15th July Guided Walk
“Grace Dieu Priory Guided Walk” with The Friends of Grace Dieu
29th September Hoby & District Village Hall
“Historic Graffiti – the Hidden Story of the Hopes, Fears and Desires of a Nation” by James Wright
Modern graffiti is often seen as transgressive and moronic. However, look closely in the light of a torch at the walls of our historic buildings, trees, caves and rockfaces and you will see a world of graffiti left that illuminates the psychology of our ancestors. The study of historic graffiti enables us to hear the lost voices of ordinary individuals through their images of daisywheels, ships sailing across the walls, knights drawing their swords, demons stalking the stonework and every animal imaginable….
In the last decade or so, the study of historic graffiti has entered the archaeological mainstream. A significant number of buildings and even whole counties have active surveys ongoing; lectures, workshops, day schools and conferences are widespread; press stories, articles and books are frequently published. However, what does all of this mean? Why are we now so broadly focused on what had, until recently, been an obscure niche subject. This lecture looks at the wider cultural meanings of historic graffiti in context.
James Wright is an award winning archaeologist and accredited lecturer with both the Arts Society and WEA. He has experience of teaching undergraduates at the University of Nottingham where he completed Graduate School training courses on lecturing. He is a very proficient public speaker with over fifteen years of experience and has talked to a wide variety of organisations including the Gresham College, Shakespeare400 and the National Trust.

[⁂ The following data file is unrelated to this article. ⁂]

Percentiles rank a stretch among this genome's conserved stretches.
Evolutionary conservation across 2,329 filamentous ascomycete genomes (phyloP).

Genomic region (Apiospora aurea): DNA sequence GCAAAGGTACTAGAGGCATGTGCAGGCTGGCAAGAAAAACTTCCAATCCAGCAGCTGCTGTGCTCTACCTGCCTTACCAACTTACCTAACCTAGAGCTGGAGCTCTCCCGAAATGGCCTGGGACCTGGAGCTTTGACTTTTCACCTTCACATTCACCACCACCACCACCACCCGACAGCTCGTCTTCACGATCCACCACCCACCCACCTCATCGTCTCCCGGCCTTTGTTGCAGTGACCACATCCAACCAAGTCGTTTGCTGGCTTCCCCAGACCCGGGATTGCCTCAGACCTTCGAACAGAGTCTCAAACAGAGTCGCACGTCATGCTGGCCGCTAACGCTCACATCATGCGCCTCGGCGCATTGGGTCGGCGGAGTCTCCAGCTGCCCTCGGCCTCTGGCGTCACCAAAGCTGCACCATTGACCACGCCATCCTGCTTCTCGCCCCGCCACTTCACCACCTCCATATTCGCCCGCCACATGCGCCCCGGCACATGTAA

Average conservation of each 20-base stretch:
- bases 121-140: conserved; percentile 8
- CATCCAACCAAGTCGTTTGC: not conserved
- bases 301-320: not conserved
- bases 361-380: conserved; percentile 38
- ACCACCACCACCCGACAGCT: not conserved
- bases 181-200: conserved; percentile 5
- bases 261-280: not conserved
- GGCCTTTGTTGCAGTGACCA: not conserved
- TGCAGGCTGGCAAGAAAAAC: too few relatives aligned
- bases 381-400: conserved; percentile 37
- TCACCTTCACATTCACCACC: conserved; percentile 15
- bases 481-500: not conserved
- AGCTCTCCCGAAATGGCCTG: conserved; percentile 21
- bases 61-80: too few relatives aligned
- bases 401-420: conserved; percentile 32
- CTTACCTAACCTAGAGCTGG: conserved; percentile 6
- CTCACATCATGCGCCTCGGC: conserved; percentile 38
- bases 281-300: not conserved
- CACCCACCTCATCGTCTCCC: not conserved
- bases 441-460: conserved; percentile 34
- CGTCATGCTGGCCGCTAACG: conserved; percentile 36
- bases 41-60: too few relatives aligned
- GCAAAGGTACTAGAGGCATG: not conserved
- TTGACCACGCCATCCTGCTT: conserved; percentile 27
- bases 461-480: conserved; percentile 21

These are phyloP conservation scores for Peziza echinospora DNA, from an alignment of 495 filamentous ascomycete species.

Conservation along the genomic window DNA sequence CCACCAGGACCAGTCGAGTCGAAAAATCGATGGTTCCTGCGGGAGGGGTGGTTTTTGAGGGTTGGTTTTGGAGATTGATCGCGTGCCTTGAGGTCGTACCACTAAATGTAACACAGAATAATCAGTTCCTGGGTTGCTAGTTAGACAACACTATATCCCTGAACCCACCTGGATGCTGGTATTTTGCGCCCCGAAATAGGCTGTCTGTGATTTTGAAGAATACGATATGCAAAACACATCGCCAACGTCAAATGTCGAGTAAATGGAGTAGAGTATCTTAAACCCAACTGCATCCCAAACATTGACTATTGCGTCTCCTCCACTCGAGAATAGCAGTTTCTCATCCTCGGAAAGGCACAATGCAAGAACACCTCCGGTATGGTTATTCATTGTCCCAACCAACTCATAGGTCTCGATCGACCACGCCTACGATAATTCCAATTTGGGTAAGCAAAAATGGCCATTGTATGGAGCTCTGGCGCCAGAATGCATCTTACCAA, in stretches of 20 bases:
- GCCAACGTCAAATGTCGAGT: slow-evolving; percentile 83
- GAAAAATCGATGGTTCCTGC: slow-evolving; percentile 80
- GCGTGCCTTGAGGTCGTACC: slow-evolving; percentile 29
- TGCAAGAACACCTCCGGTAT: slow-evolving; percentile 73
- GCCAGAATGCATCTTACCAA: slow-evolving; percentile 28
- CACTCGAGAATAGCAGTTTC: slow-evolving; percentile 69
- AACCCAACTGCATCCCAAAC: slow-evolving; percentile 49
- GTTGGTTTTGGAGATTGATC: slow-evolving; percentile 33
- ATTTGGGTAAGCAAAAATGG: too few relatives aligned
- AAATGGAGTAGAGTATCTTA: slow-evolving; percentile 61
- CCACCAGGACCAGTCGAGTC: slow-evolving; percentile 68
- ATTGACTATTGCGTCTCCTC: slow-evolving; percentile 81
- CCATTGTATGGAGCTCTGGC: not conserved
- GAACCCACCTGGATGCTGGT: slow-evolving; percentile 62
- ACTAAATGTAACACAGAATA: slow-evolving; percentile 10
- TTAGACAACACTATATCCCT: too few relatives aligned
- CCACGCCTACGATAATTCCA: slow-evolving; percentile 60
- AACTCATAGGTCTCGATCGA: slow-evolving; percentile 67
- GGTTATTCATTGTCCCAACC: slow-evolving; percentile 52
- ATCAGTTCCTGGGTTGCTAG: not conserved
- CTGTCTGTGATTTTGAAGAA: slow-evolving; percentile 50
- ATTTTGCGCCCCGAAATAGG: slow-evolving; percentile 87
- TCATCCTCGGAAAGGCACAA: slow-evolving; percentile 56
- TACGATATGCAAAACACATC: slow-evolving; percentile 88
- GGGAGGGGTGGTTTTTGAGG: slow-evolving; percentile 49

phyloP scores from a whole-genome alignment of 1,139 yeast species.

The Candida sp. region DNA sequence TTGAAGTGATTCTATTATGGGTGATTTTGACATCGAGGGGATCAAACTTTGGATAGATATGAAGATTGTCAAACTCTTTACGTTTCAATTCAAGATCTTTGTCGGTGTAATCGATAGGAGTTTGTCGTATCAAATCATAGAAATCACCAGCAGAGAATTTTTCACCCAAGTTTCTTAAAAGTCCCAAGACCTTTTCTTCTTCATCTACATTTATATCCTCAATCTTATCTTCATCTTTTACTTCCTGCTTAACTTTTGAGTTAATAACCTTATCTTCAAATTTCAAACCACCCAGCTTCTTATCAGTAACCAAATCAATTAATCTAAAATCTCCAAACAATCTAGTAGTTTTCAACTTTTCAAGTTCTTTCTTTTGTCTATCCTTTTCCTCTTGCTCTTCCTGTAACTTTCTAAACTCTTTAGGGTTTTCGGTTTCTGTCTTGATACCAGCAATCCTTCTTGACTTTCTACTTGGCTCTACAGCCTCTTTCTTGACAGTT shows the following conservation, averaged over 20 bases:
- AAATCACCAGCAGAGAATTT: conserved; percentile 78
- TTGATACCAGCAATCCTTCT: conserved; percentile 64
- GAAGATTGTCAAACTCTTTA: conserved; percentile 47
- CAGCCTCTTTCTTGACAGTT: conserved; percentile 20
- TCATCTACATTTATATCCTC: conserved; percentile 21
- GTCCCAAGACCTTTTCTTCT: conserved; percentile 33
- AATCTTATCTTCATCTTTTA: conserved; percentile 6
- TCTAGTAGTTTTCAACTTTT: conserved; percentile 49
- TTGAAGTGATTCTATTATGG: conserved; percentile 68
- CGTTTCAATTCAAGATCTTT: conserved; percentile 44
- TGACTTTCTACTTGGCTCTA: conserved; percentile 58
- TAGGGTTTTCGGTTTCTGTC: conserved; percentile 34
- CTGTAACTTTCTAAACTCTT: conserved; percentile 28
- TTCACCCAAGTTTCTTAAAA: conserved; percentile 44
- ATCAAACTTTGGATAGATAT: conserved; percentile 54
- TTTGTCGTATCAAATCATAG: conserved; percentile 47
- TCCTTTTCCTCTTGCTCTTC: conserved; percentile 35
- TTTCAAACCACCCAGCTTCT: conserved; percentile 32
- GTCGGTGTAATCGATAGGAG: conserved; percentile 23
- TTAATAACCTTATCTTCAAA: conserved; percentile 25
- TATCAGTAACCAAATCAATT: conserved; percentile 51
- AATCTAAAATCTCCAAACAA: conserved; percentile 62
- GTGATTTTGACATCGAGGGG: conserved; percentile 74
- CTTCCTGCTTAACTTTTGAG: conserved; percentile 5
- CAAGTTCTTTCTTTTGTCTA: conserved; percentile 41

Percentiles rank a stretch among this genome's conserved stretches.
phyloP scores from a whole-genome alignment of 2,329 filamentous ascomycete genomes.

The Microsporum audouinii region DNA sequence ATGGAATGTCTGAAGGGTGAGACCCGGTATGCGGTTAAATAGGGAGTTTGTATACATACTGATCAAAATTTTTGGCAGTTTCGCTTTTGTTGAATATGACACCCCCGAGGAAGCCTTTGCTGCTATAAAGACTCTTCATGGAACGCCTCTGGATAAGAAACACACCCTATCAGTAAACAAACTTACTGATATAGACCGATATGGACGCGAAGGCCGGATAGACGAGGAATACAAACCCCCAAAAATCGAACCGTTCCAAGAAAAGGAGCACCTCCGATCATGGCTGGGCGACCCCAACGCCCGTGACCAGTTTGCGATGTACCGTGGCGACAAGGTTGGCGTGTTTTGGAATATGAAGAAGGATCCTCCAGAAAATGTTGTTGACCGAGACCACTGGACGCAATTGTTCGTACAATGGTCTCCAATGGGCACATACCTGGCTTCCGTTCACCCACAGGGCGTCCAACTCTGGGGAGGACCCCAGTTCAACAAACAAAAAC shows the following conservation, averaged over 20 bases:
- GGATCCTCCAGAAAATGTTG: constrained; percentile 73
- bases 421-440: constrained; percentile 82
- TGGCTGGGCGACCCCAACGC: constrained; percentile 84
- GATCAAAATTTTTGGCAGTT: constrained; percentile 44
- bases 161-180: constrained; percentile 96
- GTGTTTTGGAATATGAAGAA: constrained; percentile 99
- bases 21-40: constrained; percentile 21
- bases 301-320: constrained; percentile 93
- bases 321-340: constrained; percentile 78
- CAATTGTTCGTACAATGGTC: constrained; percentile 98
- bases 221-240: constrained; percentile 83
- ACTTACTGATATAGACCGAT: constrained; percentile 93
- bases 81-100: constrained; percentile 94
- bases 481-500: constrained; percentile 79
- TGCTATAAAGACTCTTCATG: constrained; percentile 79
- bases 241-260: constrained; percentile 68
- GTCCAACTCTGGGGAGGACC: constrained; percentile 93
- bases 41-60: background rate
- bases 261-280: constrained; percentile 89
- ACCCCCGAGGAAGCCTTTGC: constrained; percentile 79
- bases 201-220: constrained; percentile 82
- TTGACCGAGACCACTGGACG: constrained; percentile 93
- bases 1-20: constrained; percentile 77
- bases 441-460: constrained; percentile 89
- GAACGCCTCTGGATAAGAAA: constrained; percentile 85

17th November Hoby & District Village Hall
“LIDAR (Light Detecting & Ranging) – Exposure & Interpretation of Historic Landscapes” By Matt Beamish
Matthew Beamish will explain how aerial LiDAR data can be used to illuminate past landscapes. Details of surface topography can be found where they cannot be seen with the naked eye, and in areas of woodland where traditional survey is not practical. The techniques of LIDAR processing and analysis will be illustrated with examples of different types of site from various periods.
Matthew Beamish is a graduate of Cambridge University, and has been working as an archaeologist in Leicestershire since 1990. His archaeological expertise covers all prehistoric sites, including wetland preservation and wood technology. A particular highlight in recent years has been the analysis and experimental reconstruction of the first ever bark shield to have been found in the northern hemisphere. Technical expertise includes the development and implementation of database systems, site survey, the use of GIS systems, and the use of aerial LIDAR data. Matthew is the Membership Secretary for the Leicestershire Archaeological and Historical Society.
8th December Hoby & District Village Hall
Members Evening: Ghost stories from Brooksby